Quality of Life Research

, Volume 20, Issue 9, pp 1447-1456

A 7-item version of the fatigue severity scale has better psychometric properties among HIV-infected adults: an application of a Rasch model

  • Anners LerdalAffiliated withLovisenberg Deaconal University College Email author 
  • , Anders KottorpAffiliated withDivision of Occupational Therapy, Department of Neurobiology, Care Sciences and Society, Karolinska Institutet
  • , Caryl GayAffiliated withDepartment of Family Health Care Nursing, University of California, San Francisco
  • , Bradley E. AouizeratAffiliated withDepartment of Physiological Nursing and Institute for Human Genetics, University of California, San Francisco
  • , Carmen J. PortilloAffiliated withCommunity Health Systems, University of California, San Francisco
  • , Kathryn A. LeeAffiliated withDepartment of Family Health Care Nursing, University of California, San Francisco

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To examine the psychometric properties of the 9-item Fatigue Severity Scale (FSS) using a Rasch model application.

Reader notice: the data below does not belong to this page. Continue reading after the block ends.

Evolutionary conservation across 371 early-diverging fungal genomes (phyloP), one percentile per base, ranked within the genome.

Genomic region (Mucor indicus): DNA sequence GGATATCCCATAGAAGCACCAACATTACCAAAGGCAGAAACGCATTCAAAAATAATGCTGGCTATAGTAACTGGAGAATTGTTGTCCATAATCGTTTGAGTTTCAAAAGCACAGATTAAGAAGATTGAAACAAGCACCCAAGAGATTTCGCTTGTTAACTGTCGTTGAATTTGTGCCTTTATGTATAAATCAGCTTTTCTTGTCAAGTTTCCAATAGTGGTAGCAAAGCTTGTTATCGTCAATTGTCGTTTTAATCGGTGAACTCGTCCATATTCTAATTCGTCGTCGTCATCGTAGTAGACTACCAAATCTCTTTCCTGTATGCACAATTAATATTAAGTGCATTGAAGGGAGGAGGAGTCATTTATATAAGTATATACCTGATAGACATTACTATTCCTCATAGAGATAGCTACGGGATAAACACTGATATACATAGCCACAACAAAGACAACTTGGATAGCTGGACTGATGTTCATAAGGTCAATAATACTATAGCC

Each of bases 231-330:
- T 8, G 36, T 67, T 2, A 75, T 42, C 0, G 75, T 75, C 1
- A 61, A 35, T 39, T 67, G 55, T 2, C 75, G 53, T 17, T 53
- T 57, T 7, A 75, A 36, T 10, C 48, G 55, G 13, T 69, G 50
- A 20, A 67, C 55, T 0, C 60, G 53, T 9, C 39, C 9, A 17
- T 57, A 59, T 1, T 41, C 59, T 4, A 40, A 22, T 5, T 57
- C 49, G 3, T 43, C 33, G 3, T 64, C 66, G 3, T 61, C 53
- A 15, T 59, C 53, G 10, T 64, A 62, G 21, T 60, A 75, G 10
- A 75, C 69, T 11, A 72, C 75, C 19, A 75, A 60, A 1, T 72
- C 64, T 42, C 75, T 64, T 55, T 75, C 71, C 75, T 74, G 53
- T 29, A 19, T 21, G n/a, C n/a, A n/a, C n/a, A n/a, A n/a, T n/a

A convenience sample of HIV-infected adults was recruited, and a subset of the sample was assessed at 6-month intervals for 2 years. Socio-demographic, clinical, and symptom data were collected by self-report questionnaires. CD4 T-cell count and viral load measures were obtained from medical records. The Rasch analysis included 316 participants with 698 valid questionnaires.


FSS item 2 did not advanced monotonically, and items 1 and 2 did not show acceptable goodness-of-fit to the Rasch model. A reduced FSS 7-item version demonstrated acceptable goodness-of-fit and explained 61.2% of the total variance in the scale. In the FSS-7 item version, no uniform Differential Item Functioning was found in relation to time of evaluation or to any of the socio-demographic or clinical variables.


This study demonstrated that the FSS-7 has better psychometric properties than the FSS-9 in this HIV sample and that responses to the different items are comparable over time and unrelated to socio-demographic and clinical variables.


Fatigue HIV Psychometrics Symptoms Quality of life